National Trust to plant 1,200 hectares of flower-filled grassland in Devon

A network of flower-filled grasslands sweeping from the fringes of sandy beaches to moorland edges is being created by the National Trust in the south-west of England.

The network will eventually stretch across 70 miles from close to the border with Cornwall in the west to the slopes of Exmoor in the east.

Steven Morris 

Designed to boost flora and fauna – and be a balm for human visitors – the new grassland is due to cover more than 1,200 hectares (3,000 acres) of land in north Devon by 2030.

The first of the sites have been sown by the trust this autumn and flowers should begin popping up in the spring. These will later be used as “donor sites” with seeds taken from them to plant up more spots over the years, a cost-effective way of scaling up the scheme.

A yellow kidney vetch flower.

Kidney vetch is one of the species that will be sown this autumn. Photograph: Clive Whitbourn/National Trust Images

Ben McCarthy, the head of nature conservation and restoration ecology at the trust, said the loss of flower-rich grasslands had led to life and colour being drained from the UK’s countryside.

He said: “Flower-rich hay meadows and pastures are a hugely important habitat that remain under constant threat from pressures including agricultural intensification and inappropriate management. These colourful and species rich habitats are critical to conserving many of our threatened plants as well as the wildlife that rely on them.”

The new habitats should draw in a wide range of wildlife including voles, bats, birds of prey and butterflies and the trust says they are also a good way of helping combat the climate emergency.

Meadow brown butterflies on oxeye daisy at Snowshill Manor, Gloucestershire

Meadow brown butterflies on oxeye daisy at Snowshill Manor, Gloucestershire. Photograph: Kate Groome/National Trust Images

McCarthy said: “Making changes to the land we manage ourselves and working with our tenant farmers to restore these wildlife rich grasslands secures better soil health, helps lock in soil carbon and improves water quality in our rivers as well as supporting wildlife such as pollinators.”

One of the first sites is at Arlington Court, near Barnstaple, where wildflower seeds such as birds-foot trefoil and knapweed have been sown in areas of the sprawling parkland.

On the coast at Woolacombe, species such as kidney vetch, viper’s-bugloss and salad burnet have been sown because they will do well in dunes and on clifftops.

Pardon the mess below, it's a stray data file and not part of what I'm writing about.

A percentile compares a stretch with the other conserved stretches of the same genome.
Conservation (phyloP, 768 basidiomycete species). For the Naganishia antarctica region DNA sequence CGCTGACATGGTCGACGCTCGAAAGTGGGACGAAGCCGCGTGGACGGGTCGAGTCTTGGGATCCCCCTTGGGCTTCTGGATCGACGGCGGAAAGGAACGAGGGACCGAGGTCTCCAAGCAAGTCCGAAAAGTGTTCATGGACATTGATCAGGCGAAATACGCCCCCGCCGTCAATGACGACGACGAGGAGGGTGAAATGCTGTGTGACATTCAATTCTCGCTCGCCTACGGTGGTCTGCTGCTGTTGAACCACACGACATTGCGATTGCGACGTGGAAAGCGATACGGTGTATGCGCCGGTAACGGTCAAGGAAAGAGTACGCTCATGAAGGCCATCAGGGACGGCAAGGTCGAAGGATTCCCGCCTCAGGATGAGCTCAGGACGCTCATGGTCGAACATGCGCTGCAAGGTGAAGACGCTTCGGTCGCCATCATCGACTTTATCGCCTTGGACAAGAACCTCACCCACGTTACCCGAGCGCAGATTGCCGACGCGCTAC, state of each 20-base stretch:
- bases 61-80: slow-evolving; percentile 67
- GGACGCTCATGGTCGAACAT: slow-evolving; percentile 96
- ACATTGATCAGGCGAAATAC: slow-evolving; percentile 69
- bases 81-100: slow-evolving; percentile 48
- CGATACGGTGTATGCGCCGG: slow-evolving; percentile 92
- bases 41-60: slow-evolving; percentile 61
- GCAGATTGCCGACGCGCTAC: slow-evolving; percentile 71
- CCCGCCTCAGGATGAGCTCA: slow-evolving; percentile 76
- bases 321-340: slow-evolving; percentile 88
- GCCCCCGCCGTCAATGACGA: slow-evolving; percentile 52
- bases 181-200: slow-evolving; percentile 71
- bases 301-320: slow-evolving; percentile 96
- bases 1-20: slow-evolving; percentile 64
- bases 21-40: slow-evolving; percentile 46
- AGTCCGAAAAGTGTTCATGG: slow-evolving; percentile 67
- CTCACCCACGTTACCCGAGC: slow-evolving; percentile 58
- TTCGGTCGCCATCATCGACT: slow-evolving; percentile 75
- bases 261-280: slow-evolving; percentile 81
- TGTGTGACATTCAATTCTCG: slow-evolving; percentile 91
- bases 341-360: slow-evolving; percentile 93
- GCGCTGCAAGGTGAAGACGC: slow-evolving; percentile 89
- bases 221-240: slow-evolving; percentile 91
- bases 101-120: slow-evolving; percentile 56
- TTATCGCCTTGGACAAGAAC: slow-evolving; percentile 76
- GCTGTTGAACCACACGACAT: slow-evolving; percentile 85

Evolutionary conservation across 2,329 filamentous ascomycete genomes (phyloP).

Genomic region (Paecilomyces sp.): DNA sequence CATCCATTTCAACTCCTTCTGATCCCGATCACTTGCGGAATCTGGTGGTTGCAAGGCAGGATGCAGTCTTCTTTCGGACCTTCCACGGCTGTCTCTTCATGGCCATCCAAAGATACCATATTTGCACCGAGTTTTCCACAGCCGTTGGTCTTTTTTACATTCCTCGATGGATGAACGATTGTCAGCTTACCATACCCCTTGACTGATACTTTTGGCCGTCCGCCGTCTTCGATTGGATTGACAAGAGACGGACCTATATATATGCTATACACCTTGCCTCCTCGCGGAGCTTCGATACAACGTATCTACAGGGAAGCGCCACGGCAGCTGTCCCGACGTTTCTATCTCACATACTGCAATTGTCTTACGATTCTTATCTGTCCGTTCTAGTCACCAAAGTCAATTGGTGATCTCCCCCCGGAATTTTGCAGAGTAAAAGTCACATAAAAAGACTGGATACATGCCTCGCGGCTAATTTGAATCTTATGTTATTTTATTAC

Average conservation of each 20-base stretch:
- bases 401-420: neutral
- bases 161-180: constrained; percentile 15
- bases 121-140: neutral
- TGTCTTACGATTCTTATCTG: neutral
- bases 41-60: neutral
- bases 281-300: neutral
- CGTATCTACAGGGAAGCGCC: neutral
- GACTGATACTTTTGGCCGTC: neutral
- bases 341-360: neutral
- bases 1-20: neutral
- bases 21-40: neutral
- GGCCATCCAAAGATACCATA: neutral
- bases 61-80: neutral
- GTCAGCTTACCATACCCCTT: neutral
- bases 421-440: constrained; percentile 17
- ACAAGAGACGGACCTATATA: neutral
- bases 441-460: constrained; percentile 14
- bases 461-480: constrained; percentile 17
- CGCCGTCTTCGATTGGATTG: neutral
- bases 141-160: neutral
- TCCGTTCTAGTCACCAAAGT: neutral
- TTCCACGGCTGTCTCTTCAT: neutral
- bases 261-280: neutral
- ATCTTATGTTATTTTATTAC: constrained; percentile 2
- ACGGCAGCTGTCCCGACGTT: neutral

The network will eventually stretch across 70 miles from close to the border with Cornwall in the west to the slopes of Exmoor in the east.

Joshua Day, project co-ordinator at the trust in north Devon, said it would not be a continuous strip but rather a series of pockets of grassland. “It might be a patch of grassland on the edge of a village or, on a grander scale, fields full of flowers.”

A field of yellow cowslip flowers.

Cowslip flowers, once common in the UK, are vital for pollinators like bumblebees. Photograph: Justin Minns/National Trust Images

The first 200 acres have been sown with 31 types of seed – 1.3 tonnes-worth – ranging from yellow rattle, which is known as a meadow maker as it creates good conditions for other wildflowers to grow, to oxeye daisy, good for invertebrates and human mental wellbeing as they make such an attractive sight.

These spots will become donor sites for the remainder of the project over the next eight years. Donor sites take up to three years after sowing to reach maturity before they can be harvested.

Day said: “We’ll leave the grasslands to really establish themselves for a couple of years and harvest the first seed in 2025. Every hectare we harvest from a donor site will provide us with seed to sow two more hectares.”

It is estimated that using donor sites and phasing the project could save the conservation charity more than £3m.

The charity Plantlife says that 97% of species-rich grassland has been lost in the last century.

Day said: “Once-common species such as eyebrights and cowslips have become ever rarer and this has had a disastrous impact on the species that are reliant on these flower-rich habitats like bumblebees and other pollinators.”